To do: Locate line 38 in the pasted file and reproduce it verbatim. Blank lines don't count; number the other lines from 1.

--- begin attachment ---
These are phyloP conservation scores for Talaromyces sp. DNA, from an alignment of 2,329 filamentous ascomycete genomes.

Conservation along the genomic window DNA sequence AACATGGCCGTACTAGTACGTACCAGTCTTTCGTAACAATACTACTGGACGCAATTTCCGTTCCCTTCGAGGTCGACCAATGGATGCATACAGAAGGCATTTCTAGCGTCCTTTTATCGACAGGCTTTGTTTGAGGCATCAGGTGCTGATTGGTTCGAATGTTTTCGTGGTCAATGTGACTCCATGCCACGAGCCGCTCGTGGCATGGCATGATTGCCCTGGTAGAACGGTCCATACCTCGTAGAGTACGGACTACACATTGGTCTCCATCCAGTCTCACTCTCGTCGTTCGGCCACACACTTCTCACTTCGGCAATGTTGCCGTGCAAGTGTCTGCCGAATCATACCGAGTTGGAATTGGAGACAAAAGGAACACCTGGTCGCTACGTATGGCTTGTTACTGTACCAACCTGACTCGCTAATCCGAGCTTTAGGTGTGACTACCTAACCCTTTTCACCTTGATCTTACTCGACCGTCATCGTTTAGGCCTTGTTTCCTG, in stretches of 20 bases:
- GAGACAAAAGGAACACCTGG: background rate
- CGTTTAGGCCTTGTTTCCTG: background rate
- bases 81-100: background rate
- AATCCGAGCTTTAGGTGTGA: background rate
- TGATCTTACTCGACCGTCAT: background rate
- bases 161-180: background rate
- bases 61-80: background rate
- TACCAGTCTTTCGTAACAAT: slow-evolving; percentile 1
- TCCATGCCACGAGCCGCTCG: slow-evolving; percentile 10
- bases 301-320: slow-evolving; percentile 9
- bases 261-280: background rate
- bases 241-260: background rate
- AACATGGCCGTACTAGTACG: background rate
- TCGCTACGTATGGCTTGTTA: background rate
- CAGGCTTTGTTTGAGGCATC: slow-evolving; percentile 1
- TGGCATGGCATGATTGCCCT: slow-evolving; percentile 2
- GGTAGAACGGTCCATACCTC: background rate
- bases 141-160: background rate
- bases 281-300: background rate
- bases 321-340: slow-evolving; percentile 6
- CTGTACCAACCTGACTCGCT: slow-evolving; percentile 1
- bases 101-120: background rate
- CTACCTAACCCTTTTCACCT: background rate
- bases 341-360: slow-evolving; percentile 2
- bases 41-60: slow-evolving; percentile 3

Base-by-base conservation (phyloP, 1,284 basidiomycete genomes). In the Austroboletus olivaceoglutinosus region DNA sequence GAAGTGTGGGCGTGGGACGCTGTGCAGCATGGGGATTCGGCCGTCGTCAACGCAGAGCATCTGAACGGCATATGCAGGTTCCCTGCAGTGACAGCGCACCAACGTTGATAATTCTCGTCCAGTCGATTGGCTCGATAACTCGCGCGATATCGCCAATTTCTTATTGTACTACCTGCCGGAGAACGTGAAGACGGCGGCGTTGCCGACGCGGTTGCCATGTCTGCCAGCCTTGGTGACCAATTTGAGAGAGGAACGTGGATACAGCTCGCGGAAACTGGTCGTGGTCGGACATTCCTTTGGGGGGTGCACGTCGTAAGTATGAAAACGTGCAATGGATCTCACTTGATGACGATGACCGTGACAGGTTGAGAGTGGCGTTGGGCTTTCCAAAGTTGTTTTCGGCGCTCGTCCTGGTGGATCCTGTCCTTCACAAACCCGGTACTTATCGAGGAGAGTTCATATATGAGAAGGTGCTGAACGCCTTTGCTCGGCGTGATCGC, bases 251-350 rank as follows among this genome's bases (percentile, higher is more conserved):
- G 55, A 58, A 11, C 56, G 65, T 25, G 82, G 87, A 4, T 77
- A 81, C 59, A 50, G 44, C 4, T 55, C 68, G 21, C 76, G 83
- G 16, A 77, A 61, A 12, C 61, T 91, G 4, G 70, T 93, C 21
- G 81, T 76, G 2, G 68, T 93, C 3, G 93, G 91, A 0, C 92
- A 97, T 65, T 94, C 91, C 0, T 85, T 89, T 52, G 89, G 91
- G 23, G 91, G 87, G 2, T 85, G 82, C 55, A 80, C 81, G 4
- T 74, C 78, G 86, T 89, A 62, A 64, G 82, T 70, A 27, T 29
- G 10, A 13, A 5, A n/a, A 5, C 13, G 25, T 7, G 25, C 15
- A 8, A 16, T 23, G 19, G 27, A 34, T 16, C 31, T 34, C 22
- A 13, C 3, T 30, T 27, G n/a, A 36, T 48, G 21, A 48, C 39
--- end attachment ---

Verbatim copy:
- A 13, C 3, T 30, T 27, G n/a, A 36, T 48, G 21, A 48, C 39